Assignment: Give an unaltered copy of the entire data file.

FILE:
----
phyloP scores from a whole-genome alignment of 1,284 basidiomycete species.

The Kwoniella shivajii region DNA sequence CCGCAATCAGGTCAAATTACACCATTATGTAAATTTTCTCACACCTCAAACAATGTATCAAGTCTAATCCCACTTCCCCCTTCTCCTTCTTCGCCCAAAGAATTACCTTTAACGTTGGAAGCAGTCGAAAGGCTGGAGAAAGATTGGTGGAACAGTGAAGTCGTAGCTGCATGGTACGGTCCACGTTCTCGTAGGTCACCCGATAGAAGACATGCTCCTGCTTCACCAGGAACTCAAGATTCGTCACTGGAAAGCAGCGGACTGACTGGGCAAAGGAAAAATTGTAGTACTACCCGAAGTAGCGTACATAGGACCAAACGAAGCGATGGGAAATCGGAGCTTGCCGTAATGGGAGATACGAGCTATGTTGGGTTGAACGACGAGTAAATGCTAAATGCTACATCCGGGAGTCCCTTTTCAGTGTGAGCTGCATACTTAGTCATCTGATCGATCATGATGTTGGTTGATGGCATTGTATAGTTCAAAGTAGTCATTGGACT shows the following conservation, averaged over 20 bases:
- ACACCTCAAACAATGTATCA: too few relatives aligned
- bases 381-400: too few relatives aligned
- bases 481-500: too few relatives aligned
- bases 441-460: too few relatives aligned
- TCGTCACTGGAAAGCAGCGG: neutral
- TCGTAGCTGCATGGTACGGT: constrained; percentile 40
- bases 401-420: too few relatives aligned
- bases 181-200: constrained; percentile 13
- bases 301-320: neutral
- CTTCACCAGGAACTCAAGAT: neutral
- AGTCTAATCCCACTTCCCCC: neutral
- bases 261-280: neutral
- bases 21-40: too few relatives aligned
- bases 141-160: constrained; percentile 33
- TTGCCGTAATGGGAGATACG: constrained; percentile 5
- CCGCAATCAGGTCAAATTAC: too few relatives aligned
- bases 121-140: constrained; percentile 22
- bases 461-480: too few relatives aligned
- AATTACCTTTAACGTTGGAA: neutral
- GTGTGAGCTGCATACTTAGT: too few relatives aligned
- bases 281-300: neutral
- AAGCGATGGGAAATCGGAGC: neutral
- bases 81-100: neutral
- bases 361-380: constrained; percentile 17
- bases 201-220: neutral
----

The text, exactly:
phyloP scores from a whole-genome alignment of 1,284 basidiomycete species.

The Kwoniella shivajii region DNA sequence CCGCAATCAGGTCAAATTACACCATTATGTAAATTTTCTCACACCTCAAACAATGTATCAAGTCTAATCCCACTTCCCCCTTCTCCTTCTTCGCCCAAAGAATTACCTTTAACGTTGGAAGCAGTCGAAAGGCTGGAGAAAGATTGGTGGAACAGTGAAGTCGTAGCTGCATGGTACGGTCCACGTTCTCGTAGGTCACCCGATAGAAGACATGCTCCTGCTTCACCAGGAACTCAAGATTCGTCACTGGAAAGCAGCGGACTGACTGGGCAAAGGAAAAATTGTAGTACTACCCGAAGTAGCGTACATAGGACCAAACGAAGCGATGGGAAATCGGAGCTTGCCGTAATGGGAGATACGAGCTATGTTGGGTTGAACGACGAGTAAATGCTAAATGCTACATCCGGGAGTCCCTTTTCAGTGTGAGCTGCATACTTAGTCATCTGATCGATCATGATGTTGGTTGATGGCATTGTATAGTTCAAAGTAGTCATTGGACT shows the following conservation, averaged over 20 bases:
- ACACCTCAAACAATGTATCA: too few relatives aligned
- bases 381-400: too few relatives aligned
- bases 481-500: too few relatives aligned
- bases 441-460: too few relatives aligned
- TCGTCACTGGAAAGCAGCGG: neutral
- TCGTAGCTGCATGGTACGGT: constrained; percentile 40
- bases 401-420: too few relatives aligned
- bases 181-200: constrained; percentile 13
- bases 301-320: neutral
- CTTCACCAGGAACTCAAGAT: neutral
- AGTCTAATCCCACTTCCCCC: neutral
- bases 261-280: neutral
- bases 21-40: too few relatives aligned
- bases 141-160: constrained; percentile 33
- TTGCCGTAATGGGAGATACG: constrained; percentile 5
- CCGCAATCAGGTCAAATTAC: too few relatives aligned
- bases 121-140: constrained; percentile 22
- bases 461-480: too few relatives aligned
- AATTACCTTTAACGTTGGAA: neutral
- GTGTGAGCTGCATACTTAGT: too few relatives aligned
- bases 281-300: neutral
- AAGCGATGGGAAATCGGAGC: neutral
- bases 81-100: neutral
- bases 361-380: constrained; percentile 17
- bases 201-220: neutral